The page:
The two most important and in-depth studies done on child development programs were the Abecedarian Project and the High/Scope Perry Preschool Project. Both studies tracked and compared disadvantaged children in these programs with a control group of similar children who were not. Children participating in both studies are now adults.
The Abecedarian Project began in 1972 and studied 112 children - ages infancy to 5 years - from very disadvantaged families, most of African-American descent. Subjects were given high-quality pre-school services until age 5. These services included a curriculum emphasizing language development, a high teacher-to-student ratio (1:6 or greater), and medical and nutritional services. The High/Scope Perry Preschool Project, which ran from 1962 to 1967, gave a similar education to African-American children, ages 3 and 4, from impoverished families and said to be at high risk of academic failure (Barnett, 1995).
Both studies revealed that children who participated in child development programs experienced lasting gains in IQ and achievement in reading and mathematics. Further, both studies found that subjects did better in school: they scored higher on tests, were less likely to be held back a grade or placed in special education, and were more likely to graduate from high school. As young adults, they were more likely to attend a four-year college and as adults, be employed.
This section discusses certain aspects of child development programs with an emphasis on how these approaches are applied and encountered in the "real world." These examples are:
• The Head Start Program
• The Chicago Child-Parent Center (CPC) Program
• The High/Scope Program
• The Waldorf School
• Reggio Emilia
• Eclectic Programs
The oldest federally funded child development program, Head Start began in 1965. In 1964, the government had selected a panel of child development experts to draft a program to help communities overburdened with preschool children from low-income families. Project Head Start began as an eight-week summer program intended to help break the cycle of poverty by giving disadvantaged preschoolers a program to meet their educational, psychological, social, health and nutrition needs. Head Start's four major components are education, health, parent involvement and social services. Its educational component is designed to meet each child's individual needs and to be in step with the community's ethnic and cultural characteristics. Programs that serve multilingual communities, for example, hire bilingual staff. Children participate in indoor and outdoor play and are introduced to words and numbers. Activities are designed to build self-confidence, self-expression and social skills. Child-to-teacher ratios are low. As an added service to low-income families, Head Start also provides children with medical, dental and mental health services. Since 1965, Head Start has served more than 13.1 million children, ages 3 to kindergarten, and their families. Today the program serves about 721,000 children in both urban and rural neighborhoods in all 50 states (U.S. Dept. of Health & Human Services: Head Start Brochure).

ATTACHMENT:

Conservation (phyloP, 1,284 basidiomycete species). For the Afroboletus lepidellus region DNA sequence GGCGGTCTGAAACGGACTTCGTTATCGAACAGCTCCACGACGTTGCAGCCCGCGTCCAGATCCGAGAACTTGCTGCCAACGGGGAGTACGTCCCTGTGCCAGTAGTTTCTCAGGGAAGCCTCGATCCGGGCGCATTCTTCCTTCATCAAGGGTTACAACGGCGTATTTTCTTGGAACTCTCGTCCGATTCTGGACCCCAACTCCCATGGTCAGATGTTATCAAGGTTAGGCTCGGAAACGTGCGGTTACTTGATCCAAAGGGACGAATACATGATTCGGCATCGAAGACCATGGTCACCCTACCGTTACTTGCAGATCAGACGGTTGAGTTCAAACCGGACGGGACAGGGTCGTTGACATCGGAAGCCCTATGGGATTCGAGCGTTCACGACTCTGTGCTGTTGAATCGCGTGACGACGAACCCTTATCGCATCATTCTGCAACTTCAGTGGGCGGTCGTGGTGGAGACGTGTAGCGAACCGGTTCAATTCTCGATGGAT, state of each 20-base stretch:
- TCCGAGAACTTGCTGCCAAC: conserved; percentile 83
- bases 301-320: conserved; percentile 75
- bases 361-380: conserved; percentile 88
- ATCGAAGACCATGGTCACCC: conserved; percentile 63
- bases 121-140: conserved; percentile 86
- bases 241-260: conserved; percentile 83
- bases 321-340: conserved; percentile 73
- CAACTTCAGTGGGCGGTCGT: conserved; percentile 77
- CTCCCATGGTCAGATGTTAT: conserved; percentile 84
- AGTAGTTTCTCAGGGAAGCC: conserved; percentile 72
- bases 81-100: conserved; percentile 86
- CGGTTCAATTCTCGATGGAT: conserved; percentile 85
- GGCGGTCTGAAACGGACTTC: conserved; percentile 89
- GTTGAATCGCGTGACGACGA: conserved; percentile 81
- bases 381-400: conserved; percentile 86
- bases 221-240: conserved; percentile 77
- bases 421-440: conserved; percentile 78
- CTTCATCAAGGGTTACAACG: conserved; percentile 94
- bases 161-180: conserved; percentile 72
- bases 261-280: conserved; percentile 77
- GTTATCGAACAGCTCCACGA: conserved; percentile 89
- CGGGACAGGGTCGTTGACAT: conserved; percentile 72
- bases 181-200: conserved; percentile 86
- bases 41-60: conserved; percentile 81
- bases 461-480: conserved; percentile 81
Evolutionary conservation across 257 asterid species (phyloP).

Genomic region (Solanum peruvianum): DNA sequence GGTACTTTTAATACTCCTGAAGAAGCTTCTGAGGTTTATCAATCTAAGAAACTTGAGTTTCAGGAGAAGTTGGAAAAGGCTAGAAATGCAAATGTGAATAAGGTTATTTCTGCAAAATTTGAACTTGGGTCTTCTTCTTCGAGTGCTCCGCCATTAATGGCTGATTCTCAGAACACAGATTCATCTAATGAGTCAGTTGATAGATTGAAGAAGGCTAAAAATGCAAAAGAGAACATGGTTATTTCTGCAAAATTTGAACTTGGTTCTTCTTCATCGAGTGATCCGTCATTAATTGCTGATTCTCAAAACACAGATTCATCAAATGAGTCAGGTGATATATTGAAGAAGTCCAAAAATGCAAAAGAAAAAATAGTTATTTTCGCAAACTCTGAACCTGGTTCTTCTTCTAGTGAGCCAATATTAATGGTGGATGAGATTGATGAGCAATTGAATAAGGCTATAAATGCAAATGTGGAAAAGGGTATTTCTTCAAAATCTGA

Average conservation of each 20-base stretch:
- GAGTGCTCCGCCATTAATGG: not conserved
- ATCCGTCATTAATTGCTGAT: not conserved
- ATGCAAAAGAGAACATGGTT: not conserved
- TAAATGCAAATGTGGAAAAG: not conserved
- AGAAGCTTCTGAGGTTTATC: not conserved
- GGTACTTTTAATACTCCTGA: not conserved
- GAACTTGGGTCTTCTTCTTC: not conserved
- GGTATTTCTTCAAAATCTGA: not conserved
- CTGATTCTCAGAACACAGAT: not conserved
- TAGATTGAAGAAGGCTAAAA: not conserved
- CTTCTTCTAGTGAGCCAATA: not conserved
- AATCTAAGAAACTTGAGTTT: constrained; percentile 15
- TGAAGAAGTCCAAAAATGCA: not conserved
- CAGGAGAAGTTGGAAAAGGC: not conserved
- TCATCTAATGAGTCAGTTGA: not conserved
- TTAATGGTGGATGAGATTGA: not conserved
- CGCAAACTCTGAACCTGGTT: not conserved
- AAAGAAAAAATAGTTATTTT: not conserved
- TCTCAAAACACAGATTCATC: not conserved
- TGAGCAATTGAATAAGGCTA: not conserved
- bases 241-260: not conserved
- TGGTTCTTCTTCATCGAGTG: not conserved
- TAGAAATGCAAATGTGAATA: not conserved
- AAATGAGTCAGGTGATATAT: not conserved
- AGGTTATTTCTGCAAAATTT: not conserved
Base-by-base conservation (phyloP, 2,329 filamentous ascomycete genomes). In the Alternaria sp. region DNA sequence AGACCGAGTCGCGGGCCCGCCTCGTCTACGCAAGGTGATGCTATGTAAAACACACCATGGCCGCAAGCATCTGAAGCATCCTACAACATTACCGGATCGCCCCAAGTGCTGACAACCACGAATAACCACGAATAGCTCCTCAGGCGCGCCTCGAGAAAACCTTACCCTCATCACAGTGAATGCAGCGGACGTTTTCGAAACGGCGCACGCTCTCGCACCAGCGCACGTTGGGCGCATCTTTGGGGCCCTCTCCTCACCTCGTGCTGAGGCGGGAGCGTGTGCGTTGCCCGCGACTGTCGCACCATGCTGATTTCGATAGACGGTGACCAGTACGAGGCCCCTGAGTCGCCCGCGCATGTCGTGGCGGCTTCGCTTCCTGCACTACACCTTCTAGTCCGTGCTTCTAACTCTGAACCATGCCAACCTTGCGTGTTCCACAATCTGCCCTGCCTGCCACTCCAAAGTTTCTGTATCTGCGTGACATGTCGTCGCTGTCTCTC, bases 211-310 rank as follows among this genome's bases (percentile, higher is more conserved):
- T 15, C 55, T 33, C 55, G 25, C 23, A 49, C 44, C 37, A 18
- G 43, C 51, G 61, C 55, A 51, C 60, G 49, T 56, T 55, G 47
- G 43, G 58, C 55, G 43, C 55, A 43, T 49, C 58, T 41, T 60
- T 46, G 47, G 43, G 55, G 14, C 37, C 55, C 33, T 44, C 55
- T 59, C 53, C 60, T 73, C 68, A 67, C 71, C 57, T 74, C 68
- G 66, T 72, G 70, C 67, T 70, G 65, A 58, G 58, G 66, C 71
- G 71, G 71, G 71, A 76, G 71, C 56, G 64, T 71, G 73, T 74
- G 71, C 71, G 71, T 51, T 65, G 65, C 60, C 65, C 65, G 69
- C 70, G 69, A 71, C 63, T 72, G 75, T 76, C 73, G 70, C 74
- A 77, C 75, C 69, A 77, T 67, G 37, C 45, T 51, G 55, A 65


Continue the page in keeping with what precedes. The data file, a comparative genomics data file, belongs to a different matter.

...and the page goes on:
The Chicago Child-Parent Center (CPC) Program
The CPC program is the second oldest federally funded program after Head Start. Begun through funding from Title 1 of the Elementary and Secondary Education Act (1965), the program serves families in high-poverty neighborhoods. Its objective is to ensure children's academic success and increase parent involvement in their children's education. With 24 sites in Chicago neighborhoods, CPC provides services for children, ages 3 to 9. Most of these children are from low-income African-American and Hispanic families. Like Head Start, the CPC program offers a structured educational curriculum, nutrition and health services, community outreach, and opportunities for parental involvement.
The original four CPC Centers, opened in 1967, were the result of a report done by Chicago Public Schools Superintendent Dr. Lorraine Sullivan on how to improve student attendance and achievement. At the time, Dr. Sullivan's territory - District 8 - had one of the highest concentrations of poverty in Chicago. The report made four...